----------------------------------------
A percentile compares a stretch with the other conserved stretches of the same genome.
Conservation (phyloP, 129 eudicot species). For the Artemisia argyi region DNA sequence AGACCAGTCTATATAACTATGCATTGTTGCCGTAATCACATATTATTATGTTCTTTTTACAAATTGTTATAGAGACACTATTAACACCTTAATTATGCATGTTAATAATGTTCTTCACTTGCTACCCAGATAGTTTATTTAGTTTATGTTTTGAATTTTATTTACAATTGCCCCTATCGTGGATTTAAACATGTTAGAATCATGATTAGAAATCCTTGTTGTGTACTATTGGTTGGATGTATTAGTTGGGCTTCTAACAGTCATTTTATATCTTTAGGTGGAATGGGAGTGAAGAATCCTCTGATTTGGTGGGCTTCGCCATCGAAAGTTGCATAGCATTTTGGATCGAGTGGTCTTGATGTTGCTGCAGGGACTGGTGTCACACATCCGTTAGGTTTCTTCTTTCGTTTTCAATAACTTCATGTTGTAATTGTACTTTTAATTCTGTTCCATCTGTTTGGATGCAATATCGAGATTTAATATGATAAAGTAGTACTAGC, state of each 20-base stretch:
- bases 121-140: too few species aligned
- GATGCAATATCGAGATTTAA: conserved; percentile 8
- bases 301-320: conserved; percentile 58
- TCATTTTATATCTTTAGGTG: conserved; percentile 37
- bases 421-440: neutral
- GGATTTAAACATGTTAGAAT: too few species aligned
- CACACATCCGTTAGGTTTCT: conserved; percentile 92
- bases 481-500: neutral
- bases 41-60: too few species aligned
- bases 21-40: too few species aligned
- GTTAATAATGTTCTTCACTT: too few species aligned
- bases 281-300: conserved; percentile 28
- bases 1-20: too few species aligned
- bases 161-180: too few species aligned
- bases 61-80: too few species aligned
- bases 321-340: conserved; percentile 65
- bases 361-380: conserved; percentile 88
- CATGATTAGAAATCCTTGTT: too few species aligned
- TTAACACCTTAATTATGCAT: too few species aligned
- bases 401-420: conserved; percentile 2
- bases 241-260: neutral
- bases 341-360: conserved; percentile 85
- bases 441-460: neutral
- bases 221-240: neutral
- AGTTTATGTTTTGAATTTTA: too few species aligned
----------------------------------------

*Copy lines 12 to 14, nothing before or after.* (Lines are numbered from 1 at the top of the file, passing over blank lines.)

- bases 21-40: too few species aligned
- GTTAATAATGTTCTTCACTT: too few species aligned
- bases 281-300: conserved; percentile 28